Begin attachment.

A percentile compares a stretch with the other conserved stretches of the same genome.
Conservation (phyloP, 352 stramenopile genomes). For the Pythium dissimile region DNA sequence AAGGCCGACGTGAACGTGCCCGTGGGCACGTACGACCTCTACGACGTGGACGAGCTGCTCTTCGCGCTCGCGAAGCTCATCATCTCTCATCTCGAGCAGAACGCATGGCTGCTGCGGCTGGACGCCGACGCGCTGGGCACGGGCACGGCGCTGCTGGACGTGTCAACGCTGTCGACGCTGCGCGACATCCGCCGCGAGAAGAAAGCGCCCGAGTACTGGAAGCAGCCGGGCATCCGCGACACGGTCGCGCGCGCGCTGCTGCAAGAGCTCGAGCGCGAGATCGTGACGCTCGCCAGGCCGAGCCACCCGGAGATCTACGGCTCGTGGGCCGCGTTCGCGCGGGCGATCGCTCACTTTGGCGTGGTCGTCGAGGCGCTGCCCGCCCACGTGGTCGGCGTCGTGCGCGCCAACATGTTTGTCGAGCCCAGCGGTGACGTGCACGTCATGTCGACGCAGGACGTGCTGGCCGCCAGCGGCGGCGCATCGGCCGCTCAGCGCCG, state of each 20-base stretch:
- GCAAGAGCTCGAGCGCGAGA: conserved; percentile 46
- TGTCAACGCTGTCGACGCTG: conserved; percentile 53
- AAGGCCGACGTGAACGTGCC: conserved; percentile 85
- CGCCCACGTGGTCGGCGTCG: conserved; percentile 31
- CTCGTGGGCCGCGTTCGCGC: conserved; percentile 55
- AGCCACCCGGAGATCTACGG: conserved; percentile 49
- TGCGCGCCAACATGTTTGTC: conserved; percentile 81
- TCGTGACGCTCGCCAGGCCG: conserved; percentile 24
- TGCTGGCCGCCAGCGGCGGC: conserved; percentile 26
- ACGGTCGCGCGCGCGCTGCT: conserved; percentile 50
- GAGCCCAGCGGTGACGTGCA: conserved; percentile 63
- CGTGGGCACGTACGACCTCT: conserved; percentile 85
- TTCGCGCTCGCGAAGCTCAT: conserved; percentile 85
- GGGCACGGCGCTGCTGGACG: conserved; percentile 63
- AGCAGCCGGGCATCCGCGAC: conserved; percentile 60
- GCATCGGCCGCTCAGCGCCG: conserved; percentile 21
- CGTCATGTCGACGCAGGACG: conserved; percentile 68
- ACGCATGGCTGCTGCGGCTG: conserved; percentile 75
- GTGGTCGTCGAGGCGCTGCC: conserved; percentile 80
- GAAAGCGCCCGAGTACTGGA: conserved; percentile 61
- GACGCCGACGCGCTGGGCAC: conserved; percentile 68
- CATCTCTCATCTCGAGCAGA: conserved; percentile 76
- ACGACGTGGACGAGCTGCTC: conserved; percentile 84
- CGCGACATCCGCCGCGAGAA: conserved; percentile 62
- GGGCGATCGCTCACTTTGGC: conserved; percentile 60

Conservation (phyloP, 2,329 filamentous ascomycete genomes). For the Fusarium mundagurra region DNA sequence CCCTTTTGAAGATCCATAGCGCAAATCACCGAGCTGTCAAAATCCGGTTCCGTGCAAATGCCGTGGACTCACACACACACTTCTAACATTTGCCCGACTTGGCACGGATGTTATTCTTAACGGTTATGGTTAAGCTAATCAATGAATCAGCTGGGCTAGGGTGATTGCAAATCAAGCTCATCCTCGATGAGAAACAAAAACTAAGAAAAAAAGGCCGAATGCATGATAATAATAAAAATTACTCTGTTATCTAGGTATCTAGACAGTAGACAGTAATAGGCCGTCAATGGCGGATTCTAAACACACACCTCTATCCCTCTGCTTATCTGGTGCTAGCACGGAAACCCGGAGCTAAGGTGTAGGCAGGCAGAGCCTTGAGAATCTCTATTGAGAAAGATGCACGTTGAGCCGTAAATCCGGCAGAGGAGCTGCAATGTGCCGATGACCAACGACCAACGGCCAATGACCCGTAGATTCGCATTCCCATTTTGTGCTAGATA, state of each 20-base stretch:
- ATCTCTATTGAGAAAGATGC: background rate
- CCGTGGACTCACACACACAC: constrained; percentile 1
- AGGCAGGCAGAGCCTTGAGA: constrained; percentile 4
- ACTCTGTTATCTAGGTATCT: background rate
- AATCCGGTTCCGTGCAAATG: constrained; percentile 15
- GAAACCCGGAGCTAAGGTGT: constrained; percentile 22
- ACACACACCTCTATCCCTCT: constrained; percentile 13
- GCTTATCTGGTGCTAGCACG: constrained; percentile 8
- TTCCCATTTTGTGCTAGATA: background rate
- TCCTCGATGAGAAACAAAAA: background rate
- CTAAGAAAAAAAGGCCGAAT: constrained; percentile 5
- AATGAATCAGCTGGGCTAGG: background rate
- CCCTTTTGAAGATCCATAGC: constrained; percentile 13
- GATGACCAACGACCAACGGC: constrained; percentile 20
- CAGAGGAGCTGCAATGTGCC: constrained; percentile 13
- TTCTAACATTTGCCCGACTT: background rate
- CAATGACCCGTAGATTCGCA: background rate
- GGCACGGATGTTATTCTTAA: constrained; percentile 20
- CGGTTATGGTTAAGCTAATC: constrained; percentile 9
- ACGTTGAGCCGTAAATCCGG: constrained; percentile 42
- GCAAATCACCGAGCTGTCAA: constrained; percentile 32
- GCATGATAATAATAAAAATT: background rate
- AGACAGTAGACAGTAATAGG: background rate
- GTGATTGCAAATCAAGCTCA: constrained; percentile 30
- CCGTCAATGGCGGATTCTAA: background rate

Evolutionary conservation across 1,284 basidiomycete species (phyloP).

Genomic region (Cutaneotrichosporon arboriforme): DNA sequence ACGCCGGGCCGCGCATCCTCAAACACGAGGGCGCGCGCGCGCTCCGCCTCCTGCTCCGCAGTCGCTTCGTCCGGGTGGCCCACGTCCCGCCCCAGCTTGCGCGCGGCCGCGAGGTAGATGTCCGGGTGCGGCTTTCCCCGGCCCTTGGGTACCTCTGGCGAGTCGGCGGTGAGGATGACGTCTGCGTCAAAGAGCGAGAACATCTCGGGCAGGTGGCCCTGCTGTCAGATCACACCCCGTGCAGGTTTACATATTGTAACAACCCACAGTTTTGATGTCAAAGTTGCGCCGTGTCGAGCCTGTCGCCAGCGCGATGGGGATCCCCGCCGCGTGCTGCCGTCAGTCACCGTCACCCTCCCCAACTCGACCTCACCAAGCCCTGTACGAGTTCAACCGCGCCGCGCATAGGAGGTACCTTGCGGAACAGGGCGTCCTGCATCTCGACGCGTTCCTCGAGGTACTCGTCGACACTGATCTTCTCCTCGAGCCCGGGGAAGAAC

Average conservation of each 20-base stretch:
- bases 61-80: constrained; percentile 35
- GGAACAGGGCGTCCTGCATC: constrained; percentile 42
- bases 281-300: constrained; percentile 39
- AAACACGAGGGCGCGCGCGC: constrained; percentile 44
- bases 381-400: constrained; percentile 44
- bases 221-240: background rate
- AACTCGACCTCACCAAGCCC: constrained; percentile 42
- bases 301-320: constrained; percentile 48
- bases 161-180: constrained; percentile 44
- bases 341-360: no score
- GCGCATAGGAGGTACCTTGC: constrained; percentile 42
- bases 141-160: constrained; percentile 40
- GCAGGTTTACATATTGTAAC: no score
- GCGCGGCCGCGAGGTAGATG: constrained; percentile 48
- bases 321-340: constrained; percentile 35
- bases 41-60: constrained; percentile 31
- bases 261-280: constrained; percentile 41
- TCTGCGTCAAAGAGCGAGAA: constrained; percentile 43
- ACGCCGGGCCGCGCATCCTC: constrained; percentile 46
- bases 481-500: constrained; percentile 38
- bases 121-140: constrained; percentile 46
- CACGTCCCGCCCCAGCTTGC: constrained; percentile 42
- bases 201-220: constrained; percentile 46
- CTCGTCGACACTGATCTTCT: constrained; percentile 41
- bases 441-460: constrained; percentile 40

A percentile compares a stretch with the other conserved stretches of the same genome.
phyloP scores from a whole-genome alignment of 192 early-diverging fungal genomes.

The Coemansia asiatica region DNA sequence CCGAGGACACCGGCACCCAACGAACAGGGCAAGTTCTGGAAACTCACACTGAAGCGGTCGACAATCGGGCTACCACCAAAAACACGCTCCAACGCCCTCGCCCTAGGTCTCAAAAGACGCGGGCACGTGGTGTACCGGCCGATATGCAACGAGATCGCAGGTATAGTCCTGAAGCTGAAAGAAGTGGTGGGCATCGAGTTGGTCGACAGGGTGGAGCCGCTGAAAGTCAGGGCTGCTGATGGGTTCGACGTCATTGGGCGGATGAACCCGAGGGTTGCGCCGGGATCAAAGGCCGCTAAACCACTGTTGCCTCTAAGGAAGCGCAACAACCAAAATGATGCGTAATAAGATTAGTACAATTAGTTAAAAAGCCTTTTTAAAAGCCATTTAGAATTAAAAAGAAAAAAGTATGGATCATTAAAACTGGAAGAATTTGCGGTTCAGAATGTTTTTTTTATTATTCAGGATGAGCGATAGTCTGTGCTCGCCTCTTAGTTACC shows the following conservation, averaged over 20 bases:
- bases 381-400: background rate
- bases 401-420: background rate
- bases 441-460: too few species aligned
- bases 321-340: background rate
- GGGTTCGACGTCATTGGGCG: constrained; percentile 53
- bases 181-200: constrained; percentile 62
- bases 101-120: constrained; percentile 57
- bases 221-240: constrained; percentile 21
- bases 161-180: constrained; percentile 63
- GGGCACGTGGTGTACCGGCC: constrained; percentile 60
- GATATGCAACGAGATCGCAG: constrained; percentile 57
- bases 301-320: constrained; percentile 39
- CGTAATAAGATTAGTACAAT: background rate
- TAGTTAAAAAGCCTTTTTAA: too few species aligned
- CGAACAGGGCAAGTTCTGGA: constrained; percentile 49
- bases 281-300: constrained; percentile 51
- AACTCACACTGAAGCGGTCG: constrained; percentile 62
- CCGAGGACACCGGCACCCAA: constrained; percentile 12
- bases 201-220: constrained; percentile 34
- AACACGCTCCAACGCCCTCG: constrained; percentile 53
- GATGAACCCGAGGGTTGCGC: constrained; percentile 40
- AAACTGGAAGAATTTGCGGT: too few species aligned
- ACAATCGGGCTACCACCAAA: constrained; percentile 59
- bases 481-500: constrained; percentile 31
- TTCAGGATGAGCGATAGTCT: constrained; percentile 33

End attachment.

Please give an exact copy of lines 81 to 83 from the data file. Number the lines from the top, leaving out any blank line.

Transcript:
- bases 441-460: constrained; percentile 40

A percentile compares a stretch with the other conserved stretches of the same genome.
phyloP scores from a whole-genome alignment of 192 early-diverging fungal genomes.